with OX wild type or am3 (10-6 min of infection at 350) in the presence of 30 ug/ml of chloramphenicol (to prevent 4X174 DNA synthesis and cell lysis) was inactive for OX RFI-dependent DNA synthesis. Under standard conditions, DNA synthesis plateaued after incorporation of about 400 pmol of dTMP into DNA (with 1.8 nmol of OX RFI). The time required for maximum activity depended on the quantity of fraction II (Figs. 1C and 2). With 2 Al of fraction II (76 ,ug of protein), the reaction was linear for 50 min (Fig. 2) and showed no product degradation upon further incubation (total of 70 min of incubation). With smaller amounts of fraction II (7.6-22.8 ,ug of protein), sigmoidal kinetics were observed as well as some degradation of the product (20-30%) with further incubation after incorporation of dTMP ceased. Fraction II contained endogenous DNA that was exclusively YX DINA. In cnrde ammonium sulfate fractions, approximately 35% of the DNA was present as 4X174 DNA and the rest was

-3 06 2 (7-)














5 70

Time of incubation (min)

FIG. 2. Kinetics of synthesis of OX progeny RF in vitro. Reaction mixtures were as described in Materials and Methods with variable amounts of fraction II (see Table 1): 76 gg (0); 23 jg (0); or 7.6 jg (a) of fraction II and 1.8 nmol AX RFI were used. (X) Indicates no addition of XX RFI with 23 gg of fraction II.

Proc. Natl. Acad. Sci. USA 73 (1976)

Biochemistry: Sunlida-Yasumoto et al. Table 2. Template specificity for DNA synthesis Incorporation of dTMP (pmol/40 min)

Template DNA added

,OX RFI pX174 DNA pXRFII ColEl PM 2 NativeT3 Omit DNA

226 141 19 8 18 7 21

(1.8) (1.8) (0.9) (1.8) (0.6) (0.8)

Reaction mixtures were as described in Table 1, .except XX RFI was replaced where indicated with other DNAs and 0.18 mg of protein of ammonium sulfate fraction was used. The numbers in parentheses indicate the amount of DNA (in nmol of nucleotide) added. Colicin E1 was prepared as described (20), while PM 2 and native T3 DNAs were gifts from Drs. S. Wallace and U. Maitra, respectively.

system used (Table 2); circular DNAs, such as PM2, colicin El, or OX RFII, and linear native T3 DNA were inactive.

Characterization of XX Progeny RF. DNA synthesized in vitro with [3H]RFI was analyzed by zonal sedimentation in neutral and alkaline sucrose (Fig. 3). In neutral gradients the DNA product sedimented as expected of RFI and RFII. The amount of these two forms varied, and the ratio of RFI to RFII increased with incubation: 40 and 60% of the product was RFI and RFII, respectively, after 10 mMi of incubation; after 40 mm of incubation the products contained 70 and 30% RFI and RFII, respectively. Similar results were obtained when products were analyzed by alkaline sucrose gradient centrifugation (Fig. 3). These results suggest that the initial product of the reaction is RFII, which is then converted to RFI. In alkaline gradients, single-stranded DNA sedimented more heterogeneously than the reference kX174 DNA marker (Fig. 3B). DNA longer than one unit length was detected among the products formed after 10 min of incubation, suggesting but not proving that OX RFI A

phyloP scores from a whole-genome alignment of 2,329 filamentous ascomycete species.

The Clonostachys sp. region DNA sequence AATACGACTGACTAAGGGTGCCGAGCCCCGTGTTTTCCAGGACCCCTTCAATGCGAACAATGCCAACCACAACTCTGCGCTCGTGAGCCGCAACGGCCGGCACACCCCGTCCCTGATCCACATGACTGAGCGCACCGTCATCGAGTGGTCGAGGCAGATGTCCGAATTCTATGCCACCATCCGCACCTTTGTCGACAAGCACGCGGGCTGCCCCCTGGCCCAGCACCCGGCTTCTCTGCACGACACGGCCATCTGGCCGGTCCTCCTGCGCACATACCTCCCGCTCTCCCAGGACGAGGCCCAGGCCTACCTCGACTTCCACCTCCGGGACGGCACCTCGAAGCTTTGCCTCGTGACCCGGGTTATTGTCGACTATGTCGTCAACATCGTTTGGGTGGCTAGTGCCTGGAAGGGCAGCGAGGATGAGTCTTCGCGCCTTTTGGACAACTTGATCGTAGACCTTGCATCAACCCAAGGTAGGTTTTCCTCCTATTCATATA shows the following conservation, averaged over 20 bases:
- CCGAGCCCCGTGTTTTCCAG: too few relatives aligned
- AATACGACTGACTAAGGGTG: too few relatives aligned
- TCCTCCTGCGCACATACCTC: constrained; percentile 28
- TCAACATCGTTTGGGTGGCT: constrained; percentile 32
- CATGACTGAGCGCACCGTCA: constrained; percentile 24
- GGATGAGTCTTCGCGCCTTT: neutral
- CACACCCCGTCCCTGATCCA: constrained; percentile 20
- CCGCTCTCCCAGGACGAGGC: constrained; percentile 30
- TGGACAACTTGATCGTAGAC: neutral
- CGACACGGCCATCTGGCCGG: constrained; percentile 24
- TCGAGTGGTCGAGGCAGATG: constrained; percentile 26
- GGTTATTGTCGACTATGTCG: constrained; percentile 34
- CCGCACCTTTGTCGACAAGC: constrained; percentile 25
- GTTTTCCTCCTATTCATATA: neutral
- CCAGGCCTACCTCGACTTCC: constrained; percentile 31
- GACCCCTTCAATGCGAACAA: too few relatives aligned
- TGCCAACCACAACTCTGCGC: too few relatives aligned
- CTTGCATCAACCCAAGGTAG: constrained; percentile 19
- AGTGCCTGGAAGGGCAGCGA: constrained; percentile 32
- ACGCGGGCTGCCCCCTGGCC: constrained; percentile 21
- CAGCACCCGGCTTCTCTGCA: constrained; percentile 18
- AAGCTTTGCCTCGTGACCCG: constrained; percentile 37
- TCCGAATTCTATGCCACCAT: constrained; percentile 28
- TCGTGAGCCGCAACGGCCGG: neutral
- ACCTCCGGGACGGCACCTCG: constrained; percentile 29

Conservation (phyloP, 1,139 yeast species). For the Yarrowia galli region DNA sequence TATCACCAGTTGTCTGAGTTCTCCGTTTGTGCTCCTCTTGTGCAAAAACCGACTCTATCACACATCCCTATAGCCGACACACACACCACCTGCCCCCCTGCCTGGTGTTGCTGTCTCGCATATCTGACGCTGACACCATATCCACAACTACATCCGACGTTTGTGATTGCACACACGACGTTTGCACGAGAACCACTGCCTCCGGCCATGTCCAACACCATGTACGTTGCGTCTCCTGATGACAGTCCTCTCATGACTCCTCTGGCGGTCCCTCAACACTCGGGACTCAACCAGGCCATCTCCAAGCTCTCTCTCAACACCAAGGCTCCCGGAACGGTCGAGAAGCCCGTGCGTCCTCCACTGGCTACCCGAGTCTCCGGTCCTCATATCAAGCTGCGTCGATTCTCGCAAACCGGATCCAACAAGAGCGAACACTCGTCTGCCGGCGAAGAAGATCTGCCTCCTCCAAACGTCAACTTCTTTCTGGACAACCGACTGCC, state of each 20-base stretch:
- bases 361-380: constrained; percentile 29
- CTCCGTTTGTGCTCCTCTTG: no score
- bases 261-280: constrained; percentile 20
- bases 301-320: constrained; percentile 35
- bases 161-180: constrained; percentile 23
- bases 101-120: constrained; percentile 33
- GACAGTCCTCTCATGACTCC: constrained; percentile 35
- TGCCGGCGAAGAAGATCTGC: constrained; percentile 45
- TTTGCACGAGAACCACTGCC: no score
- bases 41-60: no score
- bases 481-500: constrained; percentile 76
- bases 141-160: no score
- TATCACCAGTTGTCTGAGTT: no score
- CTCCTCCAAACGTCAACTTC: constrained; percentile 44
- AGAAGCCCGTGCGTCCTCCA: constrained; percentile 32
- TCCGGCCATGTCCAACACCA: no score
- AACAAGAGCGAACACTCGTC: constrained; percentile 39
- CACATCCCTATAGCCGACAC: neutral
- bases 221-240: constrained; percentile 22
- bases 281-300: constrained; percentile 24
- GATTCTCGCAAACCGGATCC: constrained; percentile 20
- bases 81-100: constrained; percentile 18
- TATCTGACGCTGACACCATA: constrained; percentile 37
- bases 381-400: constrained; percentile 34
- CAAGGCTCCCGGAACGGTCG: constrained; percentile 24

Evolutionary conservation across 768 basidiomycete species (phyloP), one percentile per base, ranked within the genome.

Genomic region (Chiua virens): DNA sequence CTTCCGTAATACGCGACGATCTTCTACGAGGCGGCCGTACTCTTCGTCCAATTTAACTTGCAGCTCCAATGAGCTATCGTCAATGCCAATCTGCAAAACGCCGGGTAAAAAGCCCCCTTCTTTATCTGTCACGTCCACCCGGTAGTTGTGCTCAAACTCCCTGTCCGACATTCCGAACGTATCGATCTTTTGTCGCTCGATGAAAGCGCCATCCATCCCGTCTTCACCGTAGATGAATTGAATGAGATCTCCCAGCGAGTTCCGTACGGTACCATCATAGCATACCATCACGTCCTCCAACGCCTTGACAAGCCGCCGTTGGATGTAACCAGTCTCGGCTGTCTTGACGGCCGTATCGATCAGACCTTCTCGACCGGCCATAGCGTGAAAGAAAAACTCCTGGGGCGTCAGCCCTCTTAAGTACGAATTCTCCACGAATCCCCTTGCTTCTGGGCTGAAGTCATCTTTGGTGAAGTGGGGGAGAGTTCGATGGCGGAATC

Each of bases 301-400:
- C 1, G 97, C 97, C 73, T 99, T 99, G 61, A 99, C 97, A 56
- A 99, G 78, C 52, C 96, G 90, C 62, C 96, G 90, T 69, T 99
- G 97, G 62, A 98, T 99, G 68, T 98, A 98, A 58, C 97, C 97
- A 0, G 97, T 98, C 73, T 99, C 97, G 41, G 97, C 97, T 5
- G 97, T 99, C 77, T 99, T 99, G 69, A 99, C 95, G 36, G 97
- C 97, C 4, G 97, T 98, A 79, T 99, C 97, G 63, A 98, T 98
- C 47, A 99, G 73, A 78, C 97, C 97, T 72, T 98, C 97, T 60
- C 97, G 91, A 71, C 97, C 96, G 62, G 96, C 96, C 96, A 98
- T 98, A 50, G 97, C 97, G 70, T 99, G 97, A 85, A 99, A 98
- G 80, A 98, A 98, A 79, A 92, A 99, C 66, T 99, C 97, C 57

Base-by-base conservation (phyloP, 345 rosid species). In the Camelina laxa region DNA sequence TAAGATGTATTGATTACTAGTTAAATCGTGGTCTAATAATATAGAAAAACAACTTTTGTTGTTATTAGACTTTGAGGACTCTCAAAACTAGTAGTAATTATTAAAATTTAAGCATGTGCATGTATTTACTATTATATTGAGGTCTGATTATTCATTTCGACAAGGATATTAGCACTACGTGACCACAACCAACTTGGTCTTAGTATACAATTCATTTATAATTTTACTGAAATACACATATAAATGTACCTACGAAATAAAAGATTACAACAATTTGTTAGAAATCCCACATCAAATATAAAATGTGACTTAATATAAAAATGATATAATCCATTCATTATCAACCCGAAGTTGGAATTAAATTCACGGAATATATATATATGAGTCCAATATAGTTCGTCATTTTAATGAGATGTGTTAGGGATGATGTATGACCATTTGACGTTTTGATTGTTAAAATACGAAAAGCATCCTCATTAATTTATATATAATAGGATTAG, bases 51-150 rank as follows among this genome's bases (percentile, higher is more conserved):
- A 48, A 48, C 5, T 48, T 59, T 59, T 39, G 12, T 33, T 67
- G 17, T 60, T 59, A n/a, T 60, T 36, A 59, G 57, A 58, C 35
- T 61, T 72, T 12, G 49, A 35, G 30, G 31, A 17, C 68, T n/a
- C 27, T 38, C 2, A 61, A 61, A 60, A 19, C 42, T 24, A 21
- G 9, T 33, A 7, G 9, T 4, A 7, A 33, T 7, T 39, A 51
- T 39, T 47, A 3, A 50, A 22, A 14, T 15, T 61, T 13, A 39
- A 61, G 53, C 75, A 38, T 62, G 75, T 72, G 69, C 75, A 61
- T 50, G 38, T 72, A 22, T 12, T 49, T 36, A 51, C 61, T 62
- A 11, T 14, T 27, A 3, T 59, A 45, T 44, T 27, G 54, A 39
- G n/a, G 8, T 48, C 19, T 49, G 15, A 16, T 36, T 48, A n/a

may replicate via a rolling circle structure; small fragments of DNA were detected in alkaline gradients (10-15% of the DNA

product); no such products were observed in neutral gradients. Newly formed OX RFI had the same superhelical density as that of the template RFI, as measured by isopycnic banding in propidium diiodide-neutral CsCl (data not shown). Thus, the characteristics of the product suggest that the reaction catalyzed by the cell-free system results in the replication of OX RF. To demonstrate that RFI replication occurred semiconservatively, we synthesized DNA in vitro with [3H]dATP and 5-bromodeoxyuridine 5'-triphosphate (BrdUTP) in place of dTTP, and the product was subjected to neutral sucrose gradient and CsCl equilibrium gradient centrifugation. Analysis of the product formed after 40 min (Fig. 4A) showed that 20 and 80% of BrdUrd-labeled DNA sedimented in neutral sucrose as RFI and RFII forms, respectively. These products sedimented slightly faster than RFI and RFII containing only dTMP. More RFII than RFI was always observed in products of density-labeled DNA compared to products formed without BrdUTP. When analyzed by neutral CsCl density centrifugation (Fig. 4B), over 65% of newly synthesized [32P]DNA and 20% of template [3H]DNA banded at the density of hybrid molecules (H-L). Approximately 20% of 32P-labeled product banded as expected of fully heavy (H-H) DNA molecules. In other experiments, in which products were subjected to isopycnic banding in propidium diiodide-neutral CsCl, both RFI and RFII forms were mixtures of H-H and H-L forms (data not shown). Involvement of E. coli Proteins and OX Gene A Product in RF Replication. It has been established that E. coli proteins dnaB, C(D), E, and C and the rep gene (8-13) are involved in OX RF replication. Gene A, coded for by the XX genome, appears to be the only phage function essential for RF duplication (14). The roles of these proteins were examined using various mutants as receptor and fraction II for RF replication in vitro (Table 3). dnaC(D): Reactions containing fraction II isolated from E. coli H560 infected with OX am3 and ammonium sulfate frac-